The book focuses on Augustine’s thoughts and experiences as he explores religion and academics throughout his life. Although, the book provides the reader with detailed information of Augustine, I noticed that it elaborated on his life and did not bring Augustine and his other famous works, such as The City of God, to justice. The book was only centered around Augustine’s autobiography, The Confessions, and mainly focused on describing his early years up until he became a bishop in the Catholic Church. Cooper was able to proved in depth detailed information on Augustine’s thoughts as well as further my understanding of his life. However, Cooper failed to mention that Augustine was so much more than a philosopher. He was a thinker and writer who took pride in his academic studies and profound works. I would have liked to see Cooper elaborate on some of Augustine’s other works and philosophical ideas. Overall, I thought that the book was an easy read about Augustine’s life and explained in further depth his views over the course of his life.

Focusing on the concept of Evil, Augustine draws a parallel to Tolkien’s, Lord of the Rings. In the book, The Lord of the Rings and Philosophy, Bassham discusses the nature of evil along with the Manichean view, the battle between good and evil. In The Lord of the Rings, “those who bear the ring appear to be struggling only with themselves when they are tempted to put it on but, at other times, they are influenced by an external force” (Bassham, 100) known as evil. As Cooper explains in Augustine for Armchair Theologians, the battle of the forces of good and evil “are part of a never-ending struggle between God and the devil” (Bassham 67). Augustine gives an example of the forces of evil impacting and influencing his life through “The story of a theft of forbidden fruit” which emphasizes how “Augustine and his friends, unmotivated for any need for food, robbed a neighbor’s pear tree” (Bassham 45). Augustine elaborates on the fact that peer pressure caused him to commit a sin, an act of evil. Just like Augustine, Frodo is influenced by temptation as well as “the dark side” to wear the ring and commit acts out of evil as well. Not abiding by the golden rule of Altruism, both Augustine and Frodo are influenced by outside forces to commit acts out of evil which in turn, affects and impacts others as well as world around them.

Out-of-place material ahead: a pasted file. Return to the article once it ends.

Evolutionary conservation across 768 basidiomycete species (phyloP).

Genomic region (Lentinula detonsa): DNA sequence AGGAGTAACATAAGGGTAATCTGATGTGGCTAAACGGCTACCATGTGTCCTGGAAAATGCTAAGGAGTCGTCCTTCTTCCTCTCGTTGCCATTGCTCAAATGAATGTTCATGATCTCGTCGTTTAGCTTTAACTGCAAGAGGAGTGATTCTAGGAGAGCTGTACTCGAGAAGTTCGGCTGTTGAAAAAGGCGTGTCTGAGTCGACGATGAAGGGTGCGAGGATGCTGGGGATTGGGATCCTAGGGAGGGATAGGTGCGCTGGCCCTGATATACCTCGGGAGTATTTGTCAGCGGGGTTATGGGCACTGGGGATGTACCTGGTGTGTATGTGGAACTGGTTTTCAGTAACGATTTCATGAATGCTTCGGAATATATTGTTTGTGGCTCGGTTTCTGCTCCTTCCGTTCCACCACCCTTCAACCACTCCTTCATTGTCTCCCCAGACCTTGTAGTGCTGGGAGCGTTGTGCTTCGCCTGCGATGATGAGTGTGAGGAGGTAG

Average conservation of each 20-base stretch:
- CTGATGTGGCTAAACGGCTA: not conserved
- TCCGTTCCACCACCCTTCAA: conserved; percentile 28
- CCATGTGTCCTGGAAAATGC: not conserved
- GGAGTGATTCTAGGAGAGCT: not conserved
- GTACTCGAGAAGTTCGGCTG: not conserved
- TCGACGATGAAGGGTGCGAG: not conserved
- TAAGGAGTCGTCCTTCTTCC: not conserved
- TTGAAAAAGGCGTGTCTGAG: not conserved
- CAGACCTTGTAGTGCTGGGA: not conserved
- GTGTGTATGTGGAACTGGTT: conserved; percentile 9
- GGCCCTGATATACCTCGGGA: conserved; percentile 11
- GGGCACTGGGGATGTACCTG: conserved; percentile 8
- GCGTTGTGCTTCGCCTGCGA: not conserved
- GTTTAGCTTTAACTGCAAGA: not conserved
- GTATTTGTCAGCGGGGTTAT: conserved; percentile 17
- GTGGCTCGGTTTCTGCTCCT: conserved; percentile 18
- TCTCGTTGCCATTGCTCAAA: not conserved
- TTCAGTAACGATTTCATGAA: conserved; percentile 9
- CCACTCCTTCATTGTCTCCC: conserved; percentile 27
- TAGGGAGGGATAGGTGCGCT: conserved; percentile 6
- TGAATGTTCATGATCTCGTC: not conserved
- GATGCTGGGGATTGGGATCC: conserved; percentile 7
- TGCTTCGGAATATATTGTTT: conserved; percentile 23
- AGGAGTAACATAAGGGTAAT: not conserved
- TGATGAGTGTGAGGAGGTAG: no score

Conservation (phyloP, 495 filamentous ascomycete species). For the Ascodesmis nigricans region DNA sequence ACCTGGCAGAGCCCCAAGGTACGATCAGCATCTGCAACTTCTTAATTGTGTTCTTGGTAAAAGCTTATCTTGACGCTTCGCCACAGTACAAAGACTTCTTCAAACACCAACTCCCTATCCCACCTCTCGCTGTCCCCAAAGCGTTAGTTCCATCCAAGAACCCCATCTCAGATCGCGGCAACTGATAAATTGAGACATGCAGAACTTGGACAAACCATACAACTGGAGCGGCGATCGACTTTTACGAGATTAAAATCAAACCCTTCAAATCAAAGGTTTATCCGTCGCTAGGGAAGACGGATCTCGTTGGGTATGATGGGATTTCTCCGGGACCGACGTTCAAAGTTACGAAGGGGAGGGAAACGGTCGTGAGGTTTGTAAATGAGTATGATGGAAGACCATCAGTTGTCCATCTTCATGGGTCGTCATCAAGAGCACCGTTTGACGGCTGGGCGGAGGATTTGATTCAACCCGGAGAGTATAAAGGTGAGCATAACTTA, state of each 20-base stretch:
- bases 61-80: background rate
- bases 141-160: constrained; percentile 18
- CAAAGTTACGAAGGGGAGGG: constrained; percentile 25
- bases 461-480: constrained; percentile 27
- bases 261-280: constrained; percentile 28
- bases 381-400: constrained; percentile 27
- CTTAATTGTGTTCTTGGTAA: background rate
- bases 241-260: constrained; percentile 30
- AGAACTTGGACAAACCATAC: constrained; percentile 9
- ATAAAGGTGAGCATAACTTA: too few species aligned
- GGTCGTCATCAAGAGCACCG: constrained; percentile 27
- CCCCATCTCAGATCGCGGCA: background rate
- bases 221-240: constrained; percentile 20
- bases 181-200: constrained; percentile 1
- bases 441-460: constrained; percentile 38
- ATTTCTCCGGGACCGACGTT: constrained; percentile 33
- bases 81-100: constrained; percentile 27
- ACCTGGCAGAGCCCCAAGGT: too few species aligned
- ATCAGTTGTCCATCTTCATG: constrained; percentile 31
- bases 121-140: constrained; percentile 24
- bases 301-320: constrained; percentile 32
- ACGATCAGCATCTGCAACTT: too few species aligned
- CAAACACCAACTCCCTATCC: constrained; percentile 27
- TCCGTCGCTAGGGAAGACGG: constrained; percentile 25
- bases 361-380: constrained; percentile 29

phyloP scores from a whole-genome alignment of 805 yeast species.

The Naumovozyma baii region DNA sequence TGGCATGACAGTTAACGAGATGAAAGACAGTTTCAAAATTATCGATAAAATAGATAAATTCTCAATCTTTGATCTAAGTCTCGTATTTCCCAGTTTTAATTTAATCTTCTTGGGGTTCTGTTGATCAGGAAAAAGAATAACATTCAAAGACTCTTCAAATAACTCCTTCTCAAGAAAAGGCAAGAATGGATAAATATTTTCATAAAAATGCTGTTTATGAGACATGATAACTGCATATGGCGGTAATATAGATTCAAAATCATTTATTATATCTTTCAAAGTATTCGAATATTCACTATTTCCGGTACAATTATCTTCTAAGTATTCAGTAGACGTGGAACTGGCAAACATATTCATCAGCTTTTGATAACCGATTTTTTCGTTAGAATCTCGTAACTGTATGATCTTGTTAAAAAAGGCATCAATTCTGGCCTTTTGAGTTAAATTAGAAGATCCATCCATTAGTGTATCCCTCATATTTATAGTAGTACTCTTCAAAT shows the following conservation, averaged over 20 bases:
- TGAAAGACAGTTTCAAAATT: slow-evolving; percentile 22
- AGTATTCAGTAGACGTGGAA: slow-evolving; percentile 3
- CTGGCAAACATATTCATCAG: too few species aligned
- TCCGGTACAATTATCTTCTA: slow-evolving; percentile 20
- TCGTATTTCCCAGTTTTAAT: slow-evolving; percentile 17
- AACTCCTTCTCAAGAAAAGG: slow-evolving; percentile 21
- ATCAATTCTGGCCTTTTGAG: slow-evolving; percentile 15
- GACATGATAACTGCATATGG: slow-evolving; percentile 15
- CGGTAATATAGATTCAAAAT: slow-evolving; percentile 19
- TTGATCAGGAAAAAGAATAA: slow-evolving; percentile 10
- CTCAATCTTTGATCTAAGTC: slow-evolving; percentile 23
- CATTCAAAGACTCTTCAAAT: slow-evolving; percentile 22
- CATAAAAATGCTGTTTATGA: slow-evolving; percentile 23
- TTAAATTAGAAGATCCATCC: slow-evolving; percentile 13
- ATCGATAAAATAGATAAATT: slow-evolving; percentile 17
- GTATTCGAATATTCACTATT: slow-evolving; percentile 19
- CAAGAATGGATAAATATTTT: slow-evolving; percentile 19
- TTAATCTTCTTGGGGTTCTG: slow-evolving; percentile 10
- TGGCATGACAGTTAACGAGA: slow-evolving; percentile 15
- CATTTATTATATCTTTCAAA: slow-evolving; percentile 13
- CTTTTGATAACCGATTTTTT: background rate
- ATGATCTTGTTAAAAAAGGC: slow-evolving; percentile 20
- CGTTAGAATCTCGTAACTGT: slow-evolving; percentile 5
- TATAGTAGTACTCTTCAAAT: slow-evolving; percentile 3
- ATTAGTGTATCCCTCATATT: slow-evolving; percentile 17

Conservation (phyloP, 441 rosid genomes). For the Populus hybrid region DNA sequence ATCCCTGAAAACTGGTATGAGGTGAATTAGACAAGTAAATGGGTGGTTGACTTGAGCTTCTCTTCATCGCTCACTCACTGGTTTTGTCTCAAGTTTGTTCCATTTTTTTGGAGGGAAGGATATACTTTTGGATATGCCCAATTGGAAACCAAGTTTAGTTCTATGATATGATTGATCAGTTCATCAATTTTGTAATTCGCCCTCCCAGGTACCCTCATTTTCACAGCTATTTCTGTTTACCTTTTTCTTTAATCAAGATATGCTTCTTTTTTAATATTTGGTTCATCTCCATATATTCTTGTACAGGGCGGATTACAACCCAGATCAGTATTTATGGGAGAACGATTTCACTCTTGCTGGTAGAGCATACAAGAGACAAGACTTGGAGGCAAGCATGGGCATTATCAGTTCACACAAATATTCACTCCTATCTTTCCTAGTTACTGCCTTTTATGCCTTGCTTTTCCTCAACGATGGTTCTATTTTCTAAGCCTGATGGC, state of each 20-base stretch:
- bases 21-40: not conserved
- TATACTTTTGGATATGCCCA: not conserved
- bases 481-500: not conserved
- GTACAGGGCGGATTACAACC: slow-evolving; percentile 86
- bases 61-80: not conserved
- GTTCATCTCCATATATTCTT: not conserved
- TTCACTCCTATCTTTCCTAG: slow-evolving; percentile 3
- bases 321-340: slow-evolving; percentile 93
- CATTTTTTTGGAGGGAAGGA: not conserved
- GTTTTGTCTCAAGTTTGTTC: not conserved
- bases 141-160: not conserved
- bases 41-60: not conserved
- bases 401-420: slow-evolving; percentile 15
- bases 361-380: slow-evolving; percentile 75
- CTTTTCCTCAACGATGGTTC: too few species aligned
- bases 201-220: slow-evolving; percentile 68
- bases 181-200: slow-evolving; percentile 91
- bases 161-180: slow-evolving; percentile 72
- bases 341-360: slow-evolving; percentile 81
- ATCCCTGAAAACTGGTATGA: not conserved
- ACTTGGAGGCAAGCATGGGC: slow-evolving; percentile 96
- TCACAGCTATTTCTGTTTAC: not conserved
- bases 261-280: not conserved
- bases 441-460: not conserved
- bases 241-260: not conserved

In the book, Cooper provides the reader with an understanding by discussing Augustine’s thoughts and views on the self, evil, and sin by referencing Augustine’s famous work, The Confessions. In terms of religion, the book has relevance today and will enlighten and increase the reader’s knowledge on important concepts such as baptism, the trinity, and confession within the Catholic Church. By reading this book, audiences will learn about Augustine’s progression of views and be able to incorporate their newfound knowledge into their everyday lives.

 

By Dana Webb
James Madison University